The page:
FBI just issued new warning over AI malware attacks — how to stay safe

AI robot hand touching human hand
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As ChatGPT, Google Bard and other AI tools have taken the world by storm, hackers and other cybercriminals have also adopted them to use in their cyberattacks.

During a recent call with journalists, an FBI official shed new light on the ways in which generative AI and open-source AI models are now being used by hackers to develop new malware strains, launch phishing attacks and carry out other scams aimed at consumers.

Unfortunately, as AI improves, it looks like these types of attacks will only get worse with the FBI official telling journalists that “we expect over time as adoption and democratization of AI models continues, these trends will increase.”

Leveraging AI in their attacks

According to PCMag, the FBI didn’t go as far as to outright name which AI models hackers are using in their attacks. However, the official from the agency did reveal that they prefer free, customizable open-source tools.

If hackers continue to use these types of AI models in their attacks, we could see the companies behind them put more safeguards in place and even require users to register before being able to try them out. However, cybercriminals have also developed their own AI programs which can be accessed via dark web marketplaces for a fee.

By exploiting AI technology, hackers have figured out ways to develop new, more powerful malware along with novel delivery methods like using AI-generated websites as phishing pages. At the same time, AI has made it possible for them to create polymorphic malware that can evade security software.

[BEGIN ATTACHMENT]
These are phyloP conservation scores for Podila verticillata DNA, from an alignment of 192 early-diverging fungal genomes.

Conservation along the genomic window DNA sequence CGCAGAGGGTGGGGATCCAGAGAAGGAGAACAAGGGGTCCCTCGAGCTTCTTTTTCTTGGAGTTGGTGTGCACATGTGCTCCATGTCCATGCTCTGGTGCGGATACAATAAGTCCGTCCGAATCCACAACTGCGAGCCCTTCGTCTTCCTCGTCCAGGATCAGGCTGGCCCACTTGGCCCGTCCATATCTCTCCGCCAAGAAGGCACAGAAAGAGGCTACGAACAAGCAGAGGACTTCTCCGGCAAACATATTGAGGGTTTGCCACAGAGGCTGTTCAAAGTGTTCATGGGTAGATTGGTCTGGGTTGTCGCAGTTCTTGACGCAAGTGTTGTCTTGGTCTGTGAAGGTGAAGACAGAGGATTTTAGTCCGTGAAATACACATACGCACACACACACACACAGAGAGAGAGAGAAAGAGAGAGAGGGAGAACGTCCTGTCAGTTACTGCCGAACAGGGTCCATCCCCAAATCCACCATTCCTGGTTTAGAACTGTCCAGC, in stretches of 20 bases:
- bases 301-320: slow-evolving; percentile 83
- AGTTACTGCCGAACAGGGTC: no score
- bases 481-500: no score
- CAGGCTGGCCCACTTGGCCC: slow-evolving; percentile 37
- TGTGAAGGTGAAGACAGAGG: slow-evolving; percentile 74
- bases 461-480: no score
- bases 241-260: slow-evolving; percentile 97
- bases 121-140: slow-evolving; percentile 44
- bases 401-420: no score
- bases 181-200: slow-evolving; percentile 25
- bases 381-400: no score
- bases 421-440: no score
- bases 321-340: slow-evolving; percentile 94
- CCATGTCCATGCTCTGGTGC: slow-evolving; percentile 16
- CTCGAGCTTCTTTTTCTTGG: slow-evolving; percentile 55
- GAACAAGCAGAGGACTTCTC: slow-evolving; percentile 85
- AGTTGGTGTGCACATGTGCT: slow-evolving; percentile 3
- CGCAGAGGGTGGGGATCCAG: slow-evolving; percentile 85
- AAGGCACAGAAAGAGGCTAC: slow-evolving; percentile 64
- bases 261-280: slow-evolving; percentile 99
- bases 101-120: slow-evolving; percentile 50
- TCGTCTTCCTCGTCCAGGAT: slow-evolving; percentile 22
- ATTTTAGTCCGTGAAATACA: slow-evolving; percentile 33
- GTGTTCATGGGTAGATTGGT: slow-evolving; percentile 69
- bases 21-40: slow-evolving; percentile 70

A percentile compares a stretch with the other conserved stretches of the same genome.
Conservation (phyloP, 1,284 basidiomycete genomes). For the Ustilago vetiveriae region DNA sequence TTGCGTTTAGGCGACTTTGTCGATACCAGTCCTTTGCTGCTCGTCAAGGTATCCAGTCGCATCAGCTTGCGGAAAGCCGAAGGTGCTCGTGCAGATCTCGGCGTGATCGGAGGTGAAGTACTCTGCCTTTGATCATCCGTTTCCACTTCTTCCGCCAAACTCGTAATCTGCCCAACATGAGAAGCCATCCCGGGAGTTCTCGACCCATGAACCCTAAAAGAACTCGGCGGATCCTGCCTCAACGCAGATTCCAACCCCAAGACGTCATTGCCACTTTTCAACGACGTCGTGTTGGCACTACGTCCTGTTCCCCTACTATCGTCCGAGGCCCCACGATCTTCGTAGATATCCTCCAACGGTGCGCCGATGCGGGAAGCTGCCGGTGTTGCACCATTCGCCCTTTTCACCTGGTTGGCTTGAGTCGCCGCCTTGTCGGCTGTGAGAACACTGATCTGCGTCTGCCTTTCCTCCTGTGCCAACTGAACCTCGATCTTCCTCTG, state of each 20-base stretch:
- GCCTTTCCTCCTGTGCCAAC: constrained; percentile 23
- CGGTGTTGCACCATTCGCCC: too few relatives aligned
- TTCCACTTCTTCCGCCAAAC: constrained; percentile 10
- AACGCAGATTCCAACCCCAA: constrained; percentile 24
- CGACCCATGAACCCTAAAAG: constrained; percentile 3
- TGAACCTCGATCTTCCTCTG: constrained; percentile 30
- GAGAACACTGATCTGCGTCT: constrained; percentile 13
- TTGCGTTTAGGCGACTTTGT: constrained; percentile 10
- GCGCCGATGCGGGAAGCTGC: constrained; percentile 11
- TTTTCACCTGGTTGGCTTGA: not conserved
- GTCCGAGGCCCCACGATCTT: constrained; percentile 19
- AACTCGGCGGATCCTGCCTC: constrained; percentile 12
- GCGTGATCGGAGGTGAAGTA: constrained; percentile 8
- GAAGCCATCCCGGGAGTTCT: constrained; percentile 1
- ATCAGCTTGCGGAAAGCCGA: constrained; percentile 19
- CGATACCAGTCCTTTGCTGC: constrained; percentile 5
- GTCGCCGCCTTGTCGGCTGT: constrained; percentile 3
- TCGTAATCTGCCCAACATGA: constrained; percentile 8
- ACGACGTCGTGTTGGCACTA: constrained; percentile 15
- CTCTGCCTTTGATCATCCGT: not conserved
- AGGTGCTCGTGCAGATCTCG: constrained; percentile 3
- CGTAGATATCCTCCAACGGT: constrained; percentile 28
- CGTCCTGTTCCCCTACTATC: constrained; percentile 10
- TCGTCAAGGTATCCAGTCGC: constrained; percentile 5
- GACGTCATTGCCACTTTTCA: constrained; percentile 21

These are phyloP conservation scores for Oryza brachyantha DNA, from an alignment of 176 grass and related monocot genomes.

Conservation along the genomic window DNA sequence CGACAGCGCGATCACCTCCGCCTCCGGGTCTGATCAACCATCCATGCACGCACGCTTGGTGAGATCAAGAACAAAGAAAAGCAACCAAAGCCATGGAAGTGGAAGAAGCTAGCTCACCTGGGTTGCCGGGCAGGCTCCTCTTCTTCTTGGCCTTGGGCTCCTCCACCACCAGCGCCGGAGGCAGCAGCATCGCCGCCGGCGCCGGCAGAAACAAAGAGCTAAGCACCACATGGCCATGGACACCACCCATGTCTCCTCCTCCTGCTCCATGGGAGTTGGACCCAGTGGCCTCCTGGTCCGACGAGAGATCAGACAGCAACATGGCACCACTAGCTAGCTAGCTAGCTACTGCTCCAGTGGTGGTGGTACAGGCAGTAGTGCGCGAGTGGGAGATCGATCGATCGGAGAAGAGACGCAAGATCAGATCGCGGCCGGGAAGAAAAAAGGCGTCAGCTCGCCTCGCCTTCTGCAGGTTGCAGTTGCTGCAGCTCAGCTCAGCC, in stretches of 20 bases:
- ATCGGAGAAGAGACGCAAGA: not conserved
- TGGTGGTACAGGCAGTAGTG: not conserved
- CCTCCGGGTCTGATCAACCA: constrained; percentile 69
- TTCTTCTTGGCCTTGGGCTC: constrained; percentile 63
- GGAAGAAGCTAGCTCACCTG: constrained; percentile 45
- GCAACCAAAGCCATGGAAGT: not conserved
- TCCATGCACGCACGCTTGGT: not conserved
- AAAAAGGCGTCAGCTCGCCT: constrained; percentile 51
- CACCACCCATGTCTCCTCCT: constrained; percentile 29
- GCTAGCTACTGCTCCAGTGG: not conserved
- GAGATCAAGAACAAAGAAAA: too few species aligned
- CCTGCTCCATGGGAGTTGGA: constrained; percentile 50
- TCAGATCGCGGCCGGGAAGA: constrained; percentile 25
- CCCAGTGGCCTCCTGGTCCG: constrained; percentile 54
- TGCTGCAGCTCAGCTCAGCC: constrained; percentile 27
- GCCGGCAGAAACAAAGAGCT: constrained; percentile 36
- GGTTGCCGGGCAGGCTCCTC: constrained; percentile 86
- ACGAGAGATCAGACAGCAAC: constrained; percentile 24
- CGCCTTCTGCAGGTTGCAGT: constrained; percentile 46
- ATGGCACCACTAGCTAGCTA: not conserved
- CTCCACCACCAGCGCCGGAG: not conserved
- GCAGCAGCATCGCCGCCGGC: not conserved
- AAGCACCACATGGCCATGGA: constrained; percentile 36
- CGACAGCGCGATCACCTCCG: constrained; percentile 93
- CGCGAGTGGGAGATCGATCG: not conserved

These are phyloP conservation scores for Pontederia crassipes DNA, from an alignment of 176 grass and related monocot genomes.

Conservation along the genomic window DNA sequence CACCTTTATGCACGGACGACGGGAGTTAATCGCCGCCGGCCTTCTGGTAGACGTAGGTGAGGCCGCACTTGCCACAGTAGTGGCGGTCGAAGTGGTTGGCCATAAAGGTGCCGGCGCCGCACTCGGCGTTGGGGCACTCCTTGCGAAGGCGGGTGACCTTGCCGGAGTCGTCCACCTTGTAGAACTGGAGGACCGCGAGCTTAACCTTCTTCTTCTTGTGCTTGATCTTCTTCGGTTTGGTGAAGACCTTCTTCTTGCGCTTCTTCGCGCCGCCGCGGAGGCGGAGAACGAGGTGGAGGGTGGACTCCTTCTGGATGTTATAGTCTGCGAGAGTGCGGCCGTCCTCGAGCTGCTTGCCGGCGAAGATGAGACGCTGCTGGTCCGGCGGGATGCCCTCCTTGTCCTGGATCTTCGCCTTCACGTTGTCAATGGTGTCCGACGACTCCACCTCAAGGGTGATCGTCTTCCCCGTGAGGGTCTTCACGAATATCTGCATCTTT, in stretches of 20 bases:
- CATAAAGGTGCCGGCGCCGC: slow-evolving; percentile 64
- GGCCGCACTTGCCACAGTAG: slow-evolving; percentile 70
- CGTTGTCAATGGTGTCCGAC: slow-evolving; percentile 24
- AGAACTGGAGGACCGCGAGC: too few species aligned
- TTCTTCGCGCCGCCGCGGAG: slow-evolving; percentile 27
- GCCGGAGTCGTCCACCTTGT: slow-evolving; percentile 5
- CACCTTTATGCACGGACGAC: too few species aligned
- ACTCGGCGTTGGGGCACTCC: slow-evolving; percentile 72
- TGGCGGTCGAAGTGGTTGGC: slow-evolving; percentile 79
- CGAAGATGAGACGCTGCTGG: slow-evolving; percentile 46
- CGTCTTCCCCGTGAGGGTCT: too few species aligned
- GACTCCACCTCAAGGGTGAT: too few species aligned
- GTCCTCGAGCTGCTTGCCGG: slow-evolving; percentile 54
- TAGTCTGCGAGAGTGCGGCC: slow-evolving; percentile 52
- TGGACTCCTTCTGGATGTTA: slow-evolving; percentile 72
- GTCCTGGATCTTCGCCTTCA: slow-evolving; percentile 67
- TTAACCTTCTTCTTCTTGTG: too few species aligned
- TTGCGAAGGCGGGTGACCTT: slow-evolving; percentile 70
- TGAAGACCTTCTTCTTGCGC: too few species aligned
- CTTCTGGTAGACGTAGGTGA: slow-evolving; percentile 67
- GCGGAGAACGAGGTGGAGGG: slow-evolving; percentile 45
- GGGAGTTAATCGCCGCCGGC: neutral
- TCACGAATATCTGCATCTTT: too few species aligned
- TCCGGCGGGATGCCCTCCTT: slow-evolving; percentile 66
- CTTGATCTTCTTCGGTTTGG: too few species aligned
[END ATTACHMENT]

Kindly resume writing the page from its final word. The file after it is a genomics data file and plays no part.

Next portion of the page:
The FBI has been following all of the ways in which hackers have been leveraging AI in their attacks quite closely. For instance, last month, the agency issued a warning that cybercriminals were using the best AI image generators to create deepfake AI nudes to use in sextortion scams.

How to stay safe from AI-powered cyberattacks

Best antivirus software

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AI-powered cyberattacks will likely only get worse as artificial intelligence becomes more advanced. Fortunately, though, so too will our defenses against them since many cybersecurity firms already employ AI to detect and block the latest cyber threats.

In fact, Bitdefender, Norton, McAfee and other antivirus firms are already using AI for both monitoring and behavioral analysis of new threats. For this reason, you’re going to want to install one of the best antivirus software solutions on your PC, the best Mac antivirus software on your Mac and one of the best Android antivirus apps on your Android smartphone. 

While using the latest security software on your devices will certainly help protect you from AI-powered cyberattacks, you’ll also need to be more vigilant online. This means being super careful when checking your inbox and social media accounts. Don’t click on any links contained in messages from unknown senders and you also want to avoid downloading any attachments these emails might contain. Likewise, you want to be on the lookout for carefully crafted emails that try to elicit an emotional response as hackers want you worried and scared so that it will be easier for you to fall for their scams.

We’ll have to wait and see if generative AI platforms and open-source AI models end up implementing new restrictions to make them harder for hackers to leverage but even then, cybercriminals are already using their own homemade AI software. 

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Anthony Spadafora
Senior Editor Security and Networking

Anthony Spadafora is the security and networking editor at Tom’s Guide where he covers everything from data breaches and ransomware gangs to password managers and the best way to cover your whole home or business with Wi-Fi. Before joining the team, he wrote for ITProPortal while living in Korea and later for TechRadar Pro after moving back to the US. Based in Houston, Texas, when he’s not writing Anthony can be found tinkering with PCs and game consoles, managing cables and upgrading his smart home.